By this, I mean that I try not to look at off-time as just a relaxing vacation. Right now, I have a month off from graduate school, and a month off from work, since I also work at the university's business school. I could do a few things with this time; catch up with college and high school friends from home; take advantage of my parents' subscriptions to movie channels, catch up on some TV shows I've missed while at school; or I could stay relevant and get more experience in PR.
Well, I've made my decision. I am staying connected to my old friends, but I am also making new connections, while I get more experience with PR. Thanks to a good friend of mine, I was contacted with a great opportunity to do some PR work for a nonprofit organization, CYCLE Kids, while I'm home. The organization itself is great, implementing bicycling programs at inner city schools to teach healthy living styles. The executive director is giving me an amazing opportunity, allowing me to work on some great PR stuff. The best part is, she's really listening to my ideas. Sure, she needs help with all the traditional stuff like media pitches and press releases, but when she asked for my opinion, she was really listening. That's empowering. She's even letting me run with an idea about a digital sound slides video to post online. This experience will truly allow me to grow into a more empowered PR professional.
Beyond this work though, I'm looking into some other great opportunities while I'm home in Boston. I'm taking advantage of the high presence of tech PR firms here and I plan on attending as many guest speakers and events as possible. Unfortunately, I missed a great one today with John Cass, but I know there will be more great opportunities.
The first week of January, I'm headed down to Florida to visit my grandparents, and I plan to experience that trip with my PR goggles on as I visit different sights (including my favorite place, the Magic Kingdom). I haven't visited Florida since I was much younger, and I think that it will be a different experience with my new PR outlook.
Of course, most PR students know to get involved while in school, joining different organization like PRSSA, and getting internships and such experiences. It's the off-time that many of us don't take advantage of. Basically, time management for the long run comes down to taking advantage of every opportunity, even when you're on vacation. That's my PR thought for the day.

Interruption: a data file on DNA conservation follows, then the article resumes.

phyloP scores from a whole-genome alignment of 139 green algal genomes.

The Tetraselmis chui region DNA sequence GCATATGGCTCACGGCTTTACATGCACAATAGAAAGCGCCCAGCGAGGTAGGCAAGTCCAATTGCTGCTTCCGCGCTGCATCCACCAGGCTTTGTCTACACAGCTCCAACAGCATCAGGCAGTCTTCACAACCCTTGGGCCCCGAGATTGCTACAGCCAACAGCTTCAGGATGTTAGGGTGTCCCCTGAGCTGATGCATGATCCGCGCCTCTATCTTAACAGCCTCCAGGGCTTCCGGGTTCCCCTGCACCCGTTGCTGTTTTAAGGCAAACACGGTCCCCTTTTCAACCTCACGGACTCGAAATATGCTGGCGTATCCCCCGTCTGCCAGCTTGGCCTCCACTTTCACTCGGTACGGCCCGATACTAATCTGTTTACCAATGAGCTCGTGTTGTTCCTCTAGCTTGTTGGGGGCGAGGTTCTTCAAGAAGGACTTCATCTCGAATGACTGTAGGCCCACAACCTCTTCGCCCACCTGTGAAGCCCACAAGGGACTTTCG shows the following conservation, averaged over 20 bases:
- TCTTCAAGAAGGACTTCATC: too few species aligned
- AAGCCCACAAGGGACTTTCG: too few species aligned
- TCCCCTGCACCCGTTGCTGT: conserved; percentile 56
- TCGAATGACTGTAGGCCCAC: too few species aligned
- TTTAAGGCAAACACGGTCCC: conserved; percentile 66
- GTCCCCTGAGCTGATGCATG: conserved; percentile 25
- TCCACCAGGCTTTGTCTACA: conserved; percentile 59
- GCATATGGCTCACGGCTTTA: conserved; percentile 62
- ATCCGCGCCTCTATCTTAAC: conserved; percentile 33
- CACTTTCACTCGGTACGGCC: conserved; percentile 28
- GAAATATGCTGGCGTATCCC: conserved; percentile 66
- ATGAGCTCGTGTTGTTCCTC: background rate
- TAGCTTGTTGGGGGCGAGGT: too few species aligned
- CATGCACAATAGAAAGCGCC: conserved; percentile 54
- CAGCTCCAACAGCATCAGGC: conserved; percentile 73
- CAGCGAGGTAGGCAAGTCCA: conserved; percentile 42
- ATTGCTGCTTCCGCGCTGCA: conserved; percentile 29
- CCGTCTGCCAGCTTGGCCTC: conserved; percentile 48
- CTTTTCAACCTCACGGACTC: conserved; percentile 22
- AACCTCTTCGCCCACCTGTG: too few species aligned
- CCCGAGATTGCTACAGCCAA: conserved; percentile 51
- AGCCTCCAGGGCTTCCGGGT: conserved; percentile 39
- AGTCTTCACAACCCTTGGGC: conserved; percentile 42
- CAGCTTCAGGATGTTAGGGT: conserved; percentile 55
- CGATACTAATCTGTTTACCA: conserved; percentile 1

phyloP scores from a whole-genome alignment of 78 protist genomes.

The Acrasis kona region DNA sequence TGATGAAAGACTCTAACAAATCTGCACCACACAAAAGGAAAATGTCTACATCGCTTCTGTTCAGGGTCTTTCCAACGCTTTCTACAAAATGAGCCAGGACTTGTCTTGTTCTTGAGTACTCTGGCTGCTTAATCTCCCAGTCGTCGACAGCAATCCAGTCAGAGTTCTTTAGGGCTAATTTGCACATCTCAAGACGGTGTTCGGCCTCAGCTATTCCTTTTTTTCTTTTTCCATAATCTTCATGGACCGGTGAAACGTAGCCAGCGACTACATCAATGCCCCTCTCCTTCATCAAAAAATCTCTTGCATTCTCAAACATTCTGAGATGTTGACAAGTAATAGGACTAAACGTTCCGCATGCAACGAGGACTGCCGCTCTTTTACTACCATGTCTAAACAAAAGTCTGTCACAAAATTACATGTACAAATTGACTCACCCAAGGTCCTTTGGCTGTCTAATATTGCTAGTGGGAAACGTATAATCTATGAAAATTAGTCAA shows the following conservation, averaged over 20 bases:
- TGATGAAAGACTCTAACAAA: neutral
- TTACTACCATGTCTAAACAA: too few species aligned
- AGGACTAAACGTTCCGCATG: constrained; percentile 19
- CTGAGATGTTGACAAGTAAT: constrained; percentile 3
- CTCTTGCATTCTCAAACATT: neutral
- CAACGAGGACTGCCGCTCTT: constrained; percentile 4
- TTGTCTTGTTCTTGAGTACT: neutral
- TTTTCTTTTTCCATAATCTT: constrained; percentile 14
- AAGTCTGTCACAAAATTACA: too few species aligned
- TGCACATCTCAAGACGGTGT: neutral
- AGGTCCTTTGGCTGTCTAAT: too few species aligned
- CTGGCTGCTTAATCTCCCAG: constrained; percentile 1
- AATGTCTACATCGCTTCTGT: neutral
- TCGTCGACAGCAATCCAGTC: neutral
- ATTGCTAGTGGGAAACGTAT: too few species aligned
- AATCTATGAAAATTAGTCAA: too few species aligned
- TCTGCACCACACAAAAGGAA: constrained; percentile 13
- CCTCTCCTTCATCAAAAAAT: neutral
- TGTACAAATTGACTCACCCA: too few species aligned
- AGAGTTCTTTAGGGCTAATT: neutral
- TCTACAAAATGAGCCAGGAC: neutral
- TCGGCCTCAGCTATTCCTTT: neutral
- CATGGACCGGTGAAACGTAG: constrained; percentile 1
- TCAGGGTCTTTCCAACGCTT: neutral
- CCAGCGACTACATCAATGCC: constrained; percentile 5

Image taken from Google images
Wednesday, November 18, 2009
Have you ever read the description for a blog and been really excited to read it, only to find out that the content is not at all what it claimed to be? Well, I just did. I won't mention the blog, but I think this is advice most people should listen to.
The blog claimed to be about architecture; trends, news, and specifically designs. However, the majority of the posts on the blog site were about how this particuluar individual has been connecting with people in the architecture world, and the importance of online marketing and blogging in architecture. The information this blogger provided was in fact useful to many architects, I'm sure. However, the content had nothing to do with what the blog claimed to be about.
This really made me angry, particularly because I was hoping to send some relevant architectural information to my brother, an aspiring architect studying at MIT. I thought he might find content about interesting new design ideas useful in his studies. If the blogger had claimed to be writing about networking and online marketing in the architecture industry, then I would not have been nearly as frustrated when I was searching for content about architecture designs.
Sometimes, it is okay to change things up with a new post about something different or interesting; but the majority of your content should match your blog descrption. For example, this post is a critique of an online marketing/social media tool - which is precisely what my blog claims to be about. My content matches my description.